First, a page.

Geometry and Kinematics of the Main Frontal Thrust, Himalaya
The highest mountains on Earth, the Himalaya, are the product of 50 million years of collision between India and Eurasia (Yin and Harrison, 2000). The Main Frontal Thrust (MFT) lies at the southern margin of the Himalayan collision zone, and appears to accommodate 50-100% of the shortening across the Himalaya (Lavé et al., 2005).
Three thrust earthquakes of Mw 7.8-8.5 have occurred within the Himalayan orogen during the last century, but no matching surface ruptures have been identified (Lavé et al., 2005). Paleoseismic studies indicate that an earthquake of magnitude up to 8.8 occurred ~1100 AD on the MFT, and did reach the surface (Lavé et al., 2005). Moreover, recent research by Paul Tapponnier and his team at the Earth Observatory of Singapore has identified the surface rupture of the 1934 M8.1 earthquake, suggesting that geological records of surface ruptures exist, but have simply been obscured. This indicates that a rich record of past earthquakes on this fault system may be preserved in the subsurface geology. Deciphering this record, by defining the potential magnitudes, rupture patterns, and recurrence intervals of great earthquakes in this region, is critically important: because of the large populations that now live along the southern margin of the Himalaya, an earthquake of M8.2 or greater is projected to kill over half a million people.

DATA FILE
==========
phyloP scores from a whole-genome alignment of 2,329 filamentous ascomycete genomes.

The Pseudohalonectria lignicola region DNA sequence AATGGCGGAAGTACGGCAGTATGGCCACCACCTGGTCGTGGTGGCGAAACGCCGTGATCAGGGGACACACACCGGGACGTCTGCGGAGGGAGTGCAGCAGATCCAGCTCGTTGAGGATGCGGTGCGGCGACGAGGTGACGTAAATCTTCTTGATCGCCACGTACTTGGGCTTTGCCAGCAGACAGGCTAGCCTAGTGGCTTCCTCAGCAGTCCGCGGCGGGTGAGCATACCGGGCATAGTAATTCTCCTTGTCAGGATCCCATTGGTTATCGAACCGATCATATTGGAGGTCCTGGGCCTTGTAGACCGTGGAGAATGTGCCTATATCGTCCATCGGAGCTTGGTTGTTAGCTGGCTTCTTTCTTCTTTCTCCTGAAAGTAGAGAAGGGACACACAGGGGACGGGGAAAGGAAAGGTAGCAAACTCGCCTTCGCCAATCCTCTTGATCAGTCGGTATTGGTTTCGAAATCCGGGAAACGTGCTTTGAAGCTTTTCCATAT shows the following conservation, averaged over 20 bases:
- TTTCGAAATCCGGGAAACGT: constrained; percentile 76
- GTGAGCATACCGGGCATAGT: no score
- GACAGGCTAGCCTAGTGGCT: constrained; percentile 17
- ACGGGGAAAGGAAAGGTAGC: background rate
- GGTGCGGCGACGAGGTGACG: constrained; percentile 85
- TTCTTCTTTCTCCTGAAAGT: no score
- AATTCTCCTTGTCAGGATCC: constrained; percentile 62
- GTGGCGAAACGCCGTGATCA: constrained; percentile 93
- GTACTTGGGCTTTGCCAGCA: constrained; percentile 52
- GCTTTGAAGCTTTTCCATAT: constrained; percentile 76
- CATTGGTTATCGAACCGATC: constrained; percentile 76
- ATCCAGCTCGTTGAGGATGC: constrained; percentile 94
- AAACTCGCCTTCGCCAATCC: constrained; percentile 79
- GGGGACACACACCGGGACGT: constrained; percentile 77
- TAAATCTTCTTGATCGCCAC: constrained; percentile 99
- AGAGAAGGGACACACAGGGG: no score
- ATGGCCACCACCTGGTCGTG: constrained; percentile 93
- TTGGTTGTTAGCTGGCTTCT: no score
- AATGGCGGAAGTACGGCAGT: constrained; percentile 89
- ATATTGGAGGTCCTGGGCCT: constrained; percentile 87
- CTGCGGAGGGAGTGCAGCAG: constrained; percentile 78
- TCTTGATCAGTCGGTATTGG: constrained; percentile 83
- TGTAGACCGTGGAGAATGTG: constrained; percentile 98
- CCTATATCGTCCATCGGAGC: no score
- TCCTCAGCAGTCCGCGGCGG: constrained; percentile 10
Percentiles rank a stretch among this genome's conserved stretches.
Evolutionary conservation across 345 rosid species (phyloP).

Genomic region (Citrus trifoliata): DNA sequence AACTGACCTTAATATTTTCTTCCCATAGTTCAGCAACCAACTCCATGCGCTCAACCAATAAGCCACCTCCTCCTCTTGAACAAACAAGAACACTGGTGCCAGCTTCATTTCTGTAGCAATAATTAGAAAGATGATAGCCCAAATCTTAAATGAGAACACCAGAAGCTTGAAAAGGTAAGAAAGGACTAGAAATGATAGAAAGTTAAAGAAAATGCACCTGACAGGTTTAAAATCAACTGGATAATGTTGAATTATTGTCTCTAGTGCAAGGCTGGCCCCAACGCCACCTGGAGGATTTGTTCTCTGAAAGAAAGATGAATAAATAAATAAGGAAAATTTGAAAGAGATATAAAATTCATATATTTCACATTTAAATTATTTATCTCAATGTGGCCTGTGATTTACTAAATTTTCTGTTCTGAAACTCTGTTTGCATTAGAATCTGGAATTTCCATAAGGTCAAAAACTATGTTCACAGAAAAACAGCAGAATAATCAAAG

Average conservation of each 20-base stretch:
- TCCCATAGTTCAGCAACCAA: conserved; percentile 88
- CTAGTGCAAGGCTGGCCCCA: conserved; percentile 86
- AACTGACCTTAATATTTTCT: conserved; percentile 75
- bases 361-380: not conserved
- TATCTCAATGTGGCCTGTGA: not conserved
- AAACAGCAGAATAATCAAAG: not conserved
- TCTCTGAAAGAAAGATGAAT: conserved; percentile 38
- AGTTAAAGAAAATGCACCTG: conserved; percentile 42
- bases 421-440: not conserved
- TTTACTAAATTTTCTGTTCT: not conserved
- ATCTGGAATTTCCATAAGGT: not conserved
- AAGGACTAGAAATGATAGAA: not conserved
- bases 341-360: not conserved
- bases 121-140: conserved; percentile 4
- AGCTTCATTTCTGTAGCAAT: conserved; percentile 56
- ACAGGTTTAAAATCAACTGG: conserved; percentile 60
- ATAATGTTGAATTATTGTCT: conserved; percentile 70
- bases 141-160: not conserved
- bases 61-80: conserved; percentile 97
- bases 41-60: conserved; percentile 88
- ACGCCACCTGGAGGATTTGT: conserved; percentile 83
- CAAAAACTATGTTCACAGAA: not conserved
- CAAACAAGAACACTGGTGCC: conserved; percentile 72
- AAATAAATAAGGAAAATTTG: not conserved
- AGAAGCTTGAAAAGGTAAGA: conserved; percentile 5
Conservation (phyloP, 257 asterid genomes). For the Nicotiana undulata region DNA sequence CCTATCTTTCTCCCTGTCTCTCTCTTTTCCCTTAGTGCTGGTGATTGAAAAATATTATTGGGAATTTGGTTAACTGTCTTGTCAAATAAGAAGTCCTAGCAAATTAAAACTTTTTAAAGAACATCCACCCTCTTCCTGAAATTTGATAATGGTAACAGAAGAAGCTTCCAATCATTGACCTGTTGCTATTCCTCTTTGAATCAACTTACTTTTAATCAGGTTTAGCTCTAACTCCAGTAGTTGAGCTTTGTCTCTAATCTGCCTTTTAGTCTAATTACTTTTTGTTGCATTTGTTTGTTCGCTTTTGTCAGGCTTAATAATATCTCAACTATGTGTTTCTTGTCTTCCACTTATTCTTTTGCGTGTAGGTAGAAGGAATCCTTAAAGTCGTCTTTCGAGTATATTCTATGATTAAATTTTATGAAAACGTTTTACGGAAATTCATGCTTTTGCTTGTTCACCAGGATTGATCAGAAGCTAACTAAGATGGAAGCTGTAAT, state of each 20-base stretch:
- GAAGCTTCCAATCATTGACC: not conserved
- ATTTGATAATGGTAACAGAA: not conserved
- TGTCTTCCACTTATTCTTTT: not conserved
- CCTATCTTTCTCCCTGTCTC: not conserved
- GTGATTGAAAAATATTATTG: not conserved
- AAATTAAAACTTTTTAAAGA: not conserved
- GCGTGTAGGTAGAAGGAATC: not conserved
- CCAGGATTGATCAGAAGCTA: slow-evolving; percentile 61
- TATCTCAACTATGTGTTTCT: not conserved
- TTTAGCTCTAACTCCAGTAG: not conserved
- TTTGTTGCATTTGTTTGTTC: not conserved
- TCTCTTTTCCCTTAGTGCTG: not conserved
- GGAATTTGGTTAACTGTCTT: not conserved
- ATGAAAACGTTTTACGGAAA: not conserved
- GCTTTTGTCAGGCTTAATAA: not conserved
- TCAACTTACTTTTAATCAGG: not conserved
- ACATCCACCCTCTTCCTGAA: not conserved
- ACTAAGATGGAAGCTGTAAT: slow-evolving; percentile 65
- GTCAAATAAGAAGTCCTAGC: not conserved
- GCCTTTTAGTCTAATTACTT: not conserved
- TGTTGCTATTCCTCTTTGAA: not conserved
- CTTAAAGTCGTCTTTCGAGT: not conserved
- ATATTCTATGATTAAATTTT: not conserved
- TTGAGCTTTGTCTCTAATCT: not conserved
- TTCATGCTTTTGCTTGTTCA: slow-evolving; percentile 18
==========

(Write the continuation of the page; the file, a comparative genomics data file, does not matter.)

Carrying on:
Because of the inconsistent surface record of earthquakes, much of the research regarding this fault zone has been based on deformed terraces (e.g., Lavé and Avouac, 2000). These terraces can provide snapshots of the deformation at discrete intervals. However, interpreting these data requires an understanding of the subsurface fault geometries and kinematics, as blind faults may produce up to twice as much uplift per unit shortening than faults that have broken through to the surface.
I propose to study the MFT and its associated fault splays by acquiring a densely-spaced set of high-resolution seismic reflection profiles across the fault tip in order to assess the geometry and kinematics of the fault. This work will be done in collaboration with Prof. Paul Tapponnier and his team at EOS, who have been working for many years on the surface record of deformation in this region (e.g., Le Dain et al., 1984; Armijo et al., 1989). His team has acquired an initial high-resolution seismic line using explosives across the Bardibas thrust, a splay of the MFT system, which shows excellent quality reflections, with a clear dipping panel at the tip of the fault. Imaging with the portable Vibroseis equipment should allow me to acquire deeper images, hopefully to 2 km depth, with much faster acquisition time. Together, we hope to develop 3D models of these faults and to understand the magnitudes and recurrence intervals of earthquakes they produce.